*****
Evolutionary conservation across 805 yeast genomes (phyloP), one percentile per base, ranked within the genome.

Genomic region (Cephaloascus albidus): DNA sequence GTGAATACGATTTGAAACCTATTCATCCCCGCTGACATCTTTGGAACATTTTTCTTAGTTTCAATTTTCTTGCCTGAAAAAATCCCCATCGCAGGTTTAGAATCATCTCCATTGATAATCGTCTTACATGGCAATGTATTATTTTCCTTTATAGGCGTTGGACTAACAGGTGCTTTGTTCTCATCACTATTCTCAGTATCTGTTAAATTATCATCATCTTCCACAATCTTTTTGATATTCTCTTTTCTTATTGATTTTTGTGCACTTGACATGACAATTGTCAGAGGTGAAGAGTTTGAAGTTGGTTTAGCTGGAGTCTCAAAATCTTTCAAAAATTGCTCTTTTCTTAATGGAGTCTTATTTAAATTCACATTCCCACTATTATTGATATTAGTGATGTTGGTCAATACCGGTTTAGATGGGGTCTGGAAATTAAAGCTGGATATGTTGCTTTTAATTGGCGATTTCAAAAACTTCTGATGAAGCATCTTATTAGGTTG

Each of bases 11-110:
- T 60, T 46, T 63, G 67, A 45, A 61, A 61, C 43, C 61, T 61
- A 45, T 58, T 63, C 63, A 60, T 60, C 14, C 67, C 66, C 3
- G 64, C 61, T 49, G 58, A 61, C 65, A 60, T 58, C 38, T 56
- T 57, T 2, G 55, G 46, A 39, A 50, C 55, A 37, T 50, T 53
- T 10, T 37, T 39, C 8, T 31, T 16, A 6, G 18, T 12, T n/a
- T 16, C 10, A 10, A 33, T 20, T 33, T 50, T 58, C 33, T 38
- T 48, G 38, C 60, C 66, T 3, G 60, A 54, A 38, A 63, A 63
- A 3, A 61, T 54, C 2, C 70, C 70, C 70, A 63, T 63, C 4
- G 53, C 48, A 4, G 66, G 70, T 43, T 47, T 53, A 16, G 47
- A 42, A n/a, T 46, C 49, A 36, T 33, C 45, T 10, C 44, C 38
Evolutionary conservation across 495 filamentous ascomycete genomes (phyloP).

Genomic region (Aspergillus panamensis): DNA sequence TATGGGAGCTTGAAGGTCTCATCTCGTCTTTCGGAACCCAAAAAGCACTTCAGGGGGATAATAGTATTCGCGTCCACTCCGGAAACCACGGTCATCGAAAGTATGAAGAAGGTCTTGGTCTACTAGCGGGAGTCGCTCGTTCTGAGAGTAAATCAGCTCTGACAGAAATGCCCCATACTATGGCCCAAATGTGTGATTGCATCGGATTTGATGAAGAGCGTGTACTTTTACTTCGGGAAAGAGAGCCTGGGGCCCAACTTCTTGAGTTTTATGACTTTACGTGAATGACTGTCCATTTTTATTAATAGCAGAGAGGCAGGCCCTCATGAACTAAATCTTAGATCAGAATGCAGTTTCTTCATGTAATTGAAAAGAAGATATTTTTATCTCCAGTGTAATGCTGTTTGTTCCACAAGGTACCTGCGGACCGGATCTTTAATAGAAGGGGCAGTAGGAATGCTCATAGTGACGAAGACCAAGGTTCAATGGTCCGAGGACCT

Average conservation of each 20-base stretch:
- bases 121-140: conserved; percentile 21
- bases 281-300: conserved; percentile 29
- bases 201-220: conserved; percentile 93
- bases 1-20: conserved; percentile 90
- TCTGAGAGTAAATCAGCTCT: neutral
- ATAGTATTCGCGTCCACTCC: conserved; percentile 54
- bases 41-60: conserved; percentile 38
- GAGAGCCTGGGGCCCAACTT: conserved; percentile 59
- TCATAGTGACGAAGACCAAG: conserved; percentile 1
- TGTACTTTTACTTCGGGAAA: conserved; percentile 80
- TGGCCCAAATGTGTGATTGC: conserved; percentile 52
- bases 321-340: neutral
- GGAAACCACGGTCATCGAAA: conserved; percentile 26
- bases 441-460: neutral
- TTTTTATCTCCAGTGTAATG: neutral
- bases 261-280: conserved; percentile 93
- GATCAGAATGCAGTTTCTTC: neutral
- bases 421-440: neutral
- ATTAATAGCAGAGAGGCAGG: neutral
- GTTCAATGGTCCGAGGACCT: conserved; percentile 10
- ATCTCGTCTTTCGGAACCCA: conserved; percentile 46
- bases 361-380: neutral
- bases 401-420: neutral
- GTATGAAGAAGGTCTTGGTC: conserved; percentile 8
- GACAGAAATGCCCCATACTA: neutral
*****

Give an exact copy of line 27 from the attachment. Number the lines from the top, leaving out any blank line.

- TGGCCCAAATGTGTGATTGC: conserved; percentile 52